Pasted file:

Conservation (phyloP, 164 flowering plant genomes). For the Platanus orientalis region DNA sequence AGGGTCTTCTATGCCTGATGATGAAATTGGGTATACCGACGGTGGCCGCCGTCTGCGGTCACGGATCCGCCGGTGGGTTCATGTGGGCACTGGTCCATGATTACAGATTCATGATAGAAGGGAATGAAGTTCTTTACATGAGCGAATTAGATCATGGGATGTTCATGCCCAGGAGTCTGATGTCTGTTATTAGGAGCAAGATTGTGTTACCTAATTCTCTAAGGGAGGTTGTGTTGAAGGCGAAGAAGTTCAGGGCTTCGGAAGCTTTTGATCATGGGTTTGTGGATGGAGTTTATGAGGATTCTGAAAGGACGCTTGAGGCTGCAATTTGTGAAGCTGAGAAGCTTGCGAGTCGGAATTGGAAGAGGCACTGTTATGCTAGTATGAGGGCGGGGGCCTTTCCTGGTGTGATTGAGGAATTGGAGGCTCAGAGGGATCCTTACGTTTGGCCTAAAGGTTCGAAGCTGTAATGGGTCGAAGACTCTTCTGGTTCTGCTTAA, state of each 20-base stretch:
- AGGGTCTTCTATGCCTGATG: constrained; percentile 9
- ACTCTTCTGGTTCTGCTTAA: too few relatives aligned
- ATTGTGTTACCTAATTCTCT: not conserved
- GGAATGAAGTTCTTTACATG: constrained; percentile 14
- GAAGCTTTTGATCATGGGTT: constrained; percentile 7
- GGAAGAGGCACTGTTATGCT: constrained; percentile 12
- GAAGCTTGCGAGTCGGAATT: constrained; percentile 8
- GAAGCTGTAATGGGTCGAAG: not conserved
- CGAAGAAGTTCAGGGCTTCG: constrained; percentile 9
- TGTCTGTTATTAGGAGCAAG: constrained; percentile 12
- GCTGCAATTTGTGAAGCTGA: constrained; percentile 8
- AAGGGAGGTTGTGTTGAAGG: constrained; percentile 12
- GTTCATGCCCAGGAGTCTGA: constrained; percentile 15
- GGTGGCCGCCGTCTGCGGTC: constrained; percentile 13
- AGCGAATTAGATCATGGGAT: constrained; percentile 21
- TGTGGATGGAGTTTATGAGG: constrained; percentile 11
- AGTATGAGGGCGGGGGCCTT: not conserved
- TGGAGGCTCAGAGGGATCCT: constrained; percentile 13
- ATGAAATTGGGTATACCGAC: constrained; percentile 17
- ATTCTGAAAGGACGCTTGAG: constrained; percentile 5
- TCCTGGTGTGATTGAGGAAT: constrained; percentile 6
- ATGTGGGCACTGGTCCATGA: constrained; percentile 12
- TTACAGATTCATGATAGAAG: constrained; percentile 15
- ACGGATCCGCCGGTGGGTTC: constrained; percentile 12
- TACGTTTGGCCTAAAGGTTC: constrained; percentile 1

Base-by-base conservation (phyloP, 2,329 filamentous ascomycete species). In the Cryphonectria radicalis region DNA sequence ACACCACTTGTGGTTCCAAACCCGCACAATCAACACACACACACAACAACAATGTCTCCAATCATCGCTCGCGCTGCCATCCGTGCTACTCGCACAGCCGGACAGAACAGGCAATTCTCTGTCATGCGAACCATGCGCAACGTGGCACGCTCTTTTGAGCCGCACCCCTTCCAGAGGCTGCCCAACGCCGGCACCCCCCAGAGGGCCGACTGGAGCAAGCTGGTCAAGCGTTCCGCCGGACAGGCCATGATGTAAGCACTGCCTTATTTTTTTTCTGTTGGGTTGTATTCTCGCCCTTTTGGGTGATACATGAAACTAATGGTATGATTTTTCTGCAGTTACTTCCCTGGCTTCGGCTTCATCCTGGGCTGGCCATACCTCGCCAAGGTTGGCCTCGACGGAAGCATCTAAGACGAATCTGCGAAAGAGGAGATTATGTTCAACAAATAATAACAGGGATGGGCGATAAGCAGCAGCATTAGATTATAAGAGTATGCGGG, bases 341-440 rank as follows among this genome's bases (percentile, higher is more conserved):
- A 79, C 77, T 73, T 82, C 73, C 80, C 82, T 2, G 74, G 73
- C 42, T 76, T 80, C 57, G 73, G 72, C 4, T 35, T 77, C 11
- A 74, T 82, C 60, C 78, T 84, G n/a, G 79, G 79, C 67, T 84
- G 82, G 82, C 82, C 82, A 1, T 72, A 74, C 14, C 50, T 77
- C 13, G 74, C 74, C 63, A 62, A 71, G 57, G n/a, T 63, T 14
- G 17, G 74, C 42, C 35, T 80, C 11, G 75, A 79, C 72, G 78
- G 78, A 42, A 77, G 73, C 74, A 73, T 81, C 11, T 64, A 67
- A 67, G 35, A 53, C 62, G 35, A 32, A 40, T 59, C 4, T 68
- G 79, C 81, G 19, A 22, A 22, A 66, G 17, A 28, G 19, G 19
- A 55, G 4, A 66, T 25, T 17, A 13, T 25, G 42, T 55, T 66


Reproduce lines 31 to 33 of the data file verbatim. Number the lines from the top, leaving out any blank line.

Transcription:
- G 82, G 82, C 82, C 82, A 1, T 72, A 74, C 14, C 50, T 77
- C 13, G 74, C 74, C 63, A 62, A 71, G 57, G n/a, T 63, T 14
- G 17, G 74, C 42, C 35, T 80, C 11, G 75, A 79, C 72, G 78